Good steelhead set up for around 200-250$

Discussion in 'Steelhead' started by J Nordwell, Nov 28, 2006.

  1. J Nordwell

    J Nordwell New Member

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    I'm looking at getting a fly rod for steelhead and maybe salmon. I was thinking of a 8 wt because of the salmon. I live near the greased line fly shop. They have a few package deals. 2 of them are right around the price range. They are TFO rods with Orvis reels with a extra spool. Floating line and backing. Would it be a good idea to get some sinking line for the extra spool?? Thanks
     
  2. chadk

    chadk Be the guide...

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    which TFO rod and which orvis reel? Personally I'd upgrade the rod (probably one step up), and perhaps the line, and save on the reel by going with a $30 medalist. A floating line is good on one, and perhaps get an interchangable tip on the other.
     
  3. Steelie Mike

    Steelie Mike Active Member

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    Greetings neighbor! A TFO Prof 4pc 8wt should be $150.00. It is a great rod and I have personally used a couple over the years. Make sure the reel is not a lemon. Chad's idea of a Medalist is not a bad idea if you get a tip system. That will be more beneficial to you as a starter than any fancy drag system. Mark should be helpful in helping you with what you need.
     
  4. Will Atlas

    Will Atlas Guest

    Sinktip would be a good idea, probably not a shooting head. Another entry priced 8wt which has served me really well over the years is an ECHO. They're made by rajeef sports and you can find their website at google if you just search for echo fly rods. I'm not sure the pricing but I think its close to 100 bucks, they've got a great warranty, and the consensus is that they're alot of rod for the money.
    Will
     
  5. Mulligan

    Mulligan Stephen Mull

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    I've been fishing the TFO Professional 9'6" 8wt with a Medalist and the Rio Versitip since late August or so. The reel and rod faired fine in the fight and the line got me into a fish or two. I second what Chad said, line and rod are important, especially the line. It's real nice to be able to switch things up. You might have to work a bit more with a real like the medalist, but I dig palming. I suggest throwing on a bunch of backing to make the "effective" arbor a bit larger.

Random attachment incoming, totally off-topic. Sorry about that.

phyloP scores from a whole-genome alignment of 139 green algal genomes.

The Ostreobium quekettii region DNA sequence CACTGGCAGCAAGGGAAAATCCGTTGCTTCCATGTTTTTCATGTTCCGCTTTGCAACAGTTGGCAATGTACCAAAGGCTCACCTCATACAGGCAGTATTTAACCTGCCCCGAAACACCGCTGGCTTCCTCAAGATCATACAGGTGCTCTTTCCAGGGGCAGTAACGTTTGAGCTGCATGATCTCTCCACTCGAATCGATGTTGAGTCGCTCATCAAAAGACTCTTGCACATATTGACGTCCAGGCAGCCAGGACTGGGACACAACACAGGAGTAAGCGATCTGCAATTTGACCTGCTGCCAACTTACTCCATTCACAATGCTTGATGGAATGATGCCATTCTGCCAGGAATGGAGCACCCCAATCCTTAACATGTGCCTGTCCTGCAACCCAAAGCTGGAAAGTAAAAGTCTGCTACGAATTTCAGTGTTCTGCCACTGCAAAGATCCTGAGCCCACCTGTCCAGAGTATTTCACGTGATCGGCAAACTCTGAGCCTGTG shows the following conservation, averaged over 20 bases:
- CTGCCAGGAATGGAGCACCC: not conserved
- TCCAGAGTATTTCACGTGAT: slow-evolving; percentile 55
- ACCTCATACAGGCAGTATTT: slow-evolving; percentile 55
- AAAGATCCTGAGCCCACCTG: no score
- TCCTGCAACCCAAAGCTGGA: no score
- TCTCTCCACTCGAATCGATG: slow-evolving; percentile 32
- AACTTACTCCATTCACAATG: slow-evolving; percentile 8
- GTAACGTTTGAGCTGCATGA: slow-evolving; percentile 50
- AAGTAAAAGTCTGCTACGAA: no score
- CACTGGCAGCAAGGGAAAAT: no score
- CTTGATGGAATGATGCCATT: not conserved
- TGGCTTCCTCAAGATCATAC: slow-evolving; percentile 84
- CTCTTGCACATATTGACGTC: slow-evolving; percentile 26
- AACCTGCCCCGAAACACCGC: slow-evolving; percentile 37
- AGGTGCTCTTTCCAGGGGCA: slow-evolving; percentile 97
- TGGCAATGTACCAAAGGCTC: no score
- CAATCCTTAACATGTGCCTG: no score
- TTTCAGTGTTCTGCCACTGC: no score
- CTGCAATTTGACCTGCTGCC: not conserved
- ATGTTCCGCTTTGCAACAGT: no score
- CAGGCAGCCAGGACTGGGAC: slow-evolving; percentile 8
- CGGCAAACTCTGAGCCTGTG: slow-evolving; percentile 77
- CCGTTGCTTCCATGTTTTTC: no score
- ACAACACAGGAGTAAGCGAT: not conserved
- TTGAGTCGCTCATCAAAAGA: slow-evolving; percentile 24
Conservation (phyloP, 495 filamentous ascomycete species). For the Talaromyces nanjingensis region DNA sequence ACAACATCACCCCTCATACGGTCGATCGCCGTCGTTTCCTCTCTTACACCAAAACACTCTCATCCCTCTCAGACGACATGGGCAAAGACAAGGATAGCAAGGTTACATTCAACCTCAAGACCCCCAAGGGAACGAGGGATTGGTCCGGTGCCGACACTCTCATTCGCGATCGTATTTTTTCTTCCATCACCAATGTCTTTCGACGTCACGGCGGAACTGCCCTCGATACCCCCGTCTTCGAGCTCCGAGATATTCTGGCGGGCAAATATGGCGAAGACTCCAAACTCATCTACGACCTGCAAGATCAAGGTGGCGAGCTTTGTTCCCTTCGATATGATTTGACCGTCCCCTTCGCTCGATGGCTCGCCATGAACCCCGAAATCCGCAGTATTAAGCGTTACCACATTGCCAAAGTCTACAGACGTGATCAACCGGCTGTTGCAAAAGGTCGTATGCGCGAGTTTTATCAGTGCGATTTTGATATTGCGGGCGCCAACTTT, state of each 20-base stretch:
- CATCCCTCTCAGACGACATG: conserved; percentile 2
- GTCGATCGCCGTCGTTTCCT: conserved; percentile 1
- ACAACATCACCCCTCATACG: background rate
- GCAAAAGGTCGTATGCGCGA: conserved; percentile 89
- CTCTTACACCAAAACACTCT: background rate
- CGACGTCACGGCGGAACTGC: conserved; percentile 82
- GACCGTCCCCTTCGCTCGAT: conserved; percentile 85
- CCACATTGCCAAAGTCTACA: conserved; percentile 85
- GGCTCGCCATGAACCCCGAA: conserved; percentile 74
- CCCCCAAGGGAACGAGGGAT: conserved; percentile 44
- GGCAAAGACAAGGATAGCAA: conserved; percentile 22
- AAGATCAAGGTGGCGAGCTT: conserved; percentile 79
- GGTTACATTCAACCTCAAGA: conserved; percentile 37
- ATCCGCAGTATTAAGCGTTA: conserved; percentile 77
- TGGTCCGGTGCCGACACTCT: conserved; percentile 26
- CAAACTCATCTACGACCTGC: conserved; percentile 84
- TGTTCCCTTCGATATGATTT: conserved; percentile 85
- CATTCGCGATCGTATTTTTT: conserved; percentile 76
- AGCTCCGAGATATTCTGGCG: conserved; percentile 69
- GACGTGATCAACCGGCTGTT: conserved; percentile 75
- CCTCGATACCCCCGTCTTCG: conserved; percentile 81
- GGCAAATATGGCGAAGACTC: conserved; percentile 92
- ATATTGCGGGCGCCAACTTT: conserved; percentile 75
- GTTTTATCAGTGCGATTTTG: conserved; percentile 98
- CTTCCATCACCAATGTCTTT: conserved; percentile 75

6. Panhandle

    Panhandle Active Member

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    Not this again:beathead: Do a search on the subject, there are about 200,000,000,001 threads on the subject.
     
  7. fredaevans

    fredaevans Active Member

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    Nope, 200,000,000,002.;)

    That said, one of the best 'combo packages' I've run into are those from Cabela's. The rods are actually excellent, reels not bad, and 'the kit' includes everything but the fly on the end of the leader.
     
  8. Old Man

    Old Man Just an Old Man

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    Too bad you weren't looking around last spring. I had a 9'6" St Croix made on a Avid blank in a 8wt. With a Redington Reel loaded with a Rio Vresitip.All for the low price of $200.00. But I couldn't peddle it so now it will just sit here in Montana collecting dust.

    Jim
     
  9. Mike Danahy

    Mike Danahy @#)$%# river otters!

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    I have an echo 8 wt and love it. Casts wonderfully, and works great in the fight, especially for a hundred bucks.
     
  10. hendersonbaylocal

    hendersonbaylocal Member

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    You just missed a great sale at Cabelas online for St. Croix premeire rods - 49 bucks.